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Judaism: What G-d Wants to Do on Yom Kippur

Let's imagine G-d is talking to us on Yom Kippur.
Published: Tuesday, September 10, 2013 6:30 PM



 I don’t really enjoy sitting in judgment on you on Yom Kippur or any time.

In many ways you deserve every bit of the harshness of a negative verdict. You know the rules, and you have a record of breaking them. You can’t plead ignorance and ask for special treatment.

You often shake your finger at Me and say, “Are You looking, God? Here comes a transgression. We defy You to send down the hellfire and brimstone!”

Yet I have to say I am rather hesitant to be tough on you. I actually do listen to the words of the Yom Kippur prayers, including the quotation from the Torah (Num. 15:26), “What the people have done was unintentional, ki l’chol ha’am bish’gagah”.

There are certainly human beings who enjoy their sins and commit them on purpose. But I can’t help feeling a bit sorry for the others, however few, however many they are. They get embroiled in movements and minhagim that tempt them towards things they should avoid. They go through hard, even excruciating, experiences that shake their faith, and they no longer know which way to turn.

I don’t want anything but good for My people. Maybe I shouldn’t be too hard on them. Maybe I should try and face them with fewer difficult challenges and make it easier for them to follow their true, moral nature.

Maybe, though, they should help Me by showing more courage and resisting the yetzer ha’ra. Maybe they should also learn to listen to their conscience.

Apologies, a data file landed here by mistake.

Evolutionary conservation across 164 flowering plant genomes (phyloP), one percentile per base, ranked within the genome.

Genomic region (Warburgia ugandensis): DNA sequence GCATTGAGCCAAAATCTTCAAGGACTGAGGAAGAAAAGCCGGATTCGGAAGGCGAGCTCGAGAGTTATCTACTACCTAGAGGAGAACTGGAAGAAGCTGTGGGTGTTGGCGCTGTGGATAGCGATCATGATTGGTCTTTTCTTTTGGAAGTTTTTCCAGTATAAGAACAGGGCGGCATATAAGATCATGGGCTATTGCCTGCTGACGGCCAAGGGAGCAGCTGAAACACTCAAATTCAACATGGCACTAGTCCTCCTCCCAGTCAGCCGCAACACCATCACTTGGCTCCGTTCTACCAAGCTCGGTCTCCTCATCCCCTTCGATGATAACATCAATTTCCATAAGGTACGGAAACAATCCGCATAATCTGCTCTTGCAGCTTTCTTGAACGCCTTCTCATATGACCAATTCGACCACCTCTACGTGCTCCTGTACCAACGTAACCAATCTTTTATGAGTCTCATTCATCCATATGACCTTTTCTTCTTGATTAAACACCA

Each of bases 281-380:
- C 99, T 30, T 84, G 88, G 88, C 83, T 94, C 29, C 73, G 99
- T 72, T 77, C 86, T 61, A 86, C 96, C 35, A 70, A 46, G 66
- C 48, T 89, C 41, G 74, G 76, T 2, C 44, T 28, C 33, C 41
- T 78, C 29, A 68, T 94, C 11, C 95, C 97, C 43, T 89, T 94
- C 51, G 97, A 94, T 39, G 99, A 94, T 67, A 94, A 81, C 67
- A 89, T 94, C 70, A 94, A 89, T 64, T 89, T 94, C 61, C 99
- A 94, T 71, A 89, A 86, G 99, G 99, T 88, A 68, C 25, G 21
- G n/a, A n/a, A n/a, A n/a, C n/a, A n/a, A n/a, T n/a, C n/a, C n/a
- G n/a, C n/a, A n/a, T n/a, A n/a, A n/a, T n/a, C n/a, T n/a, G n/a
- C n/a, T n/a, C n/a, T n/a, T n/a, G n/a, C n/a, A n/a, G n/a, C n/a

Broadcasting One's Sins
 
There is a difference between specifying one’s sins and publicising them.

Specifying a sin has the advantage that one identifies an action and where it went wrong and enables the sinner to work on eradicating that particular action in future. The Shulchan Aruch recommends specifying sins, but it does not make it a legal requirement (Orach Chayyim 607).

There is a separate issue of whether the sin should be publicised in some way. Here there are two points of view. The Book of Proverbs says, “He who covers up his sins will not prosper” (28:13), whilst the Psalmist says, “A person who covers up sin is to be praised” (32:1). In the Talmud (Yoma 76b) the first verse is applied to those who sin against other people, while the second verse applies to sins between man and God.

However, there is a down-side to publicising sins against others. From one point of view it can encourage the sinner to repent and the victim to forgive, and help to deter the public from sinning. But on the other hand it might cause embarrassment all round and actually make matters worse. It all depends on the circumstances.

The whole discussion should influence everybody to be careful not to sin in the first place. My Torah says, “Sin waits at the door and tries to draw you in, but you can rule over it” (Gen. 5:7). I will do My best to seal you in the Book of Life, but don’t leave it all to Me.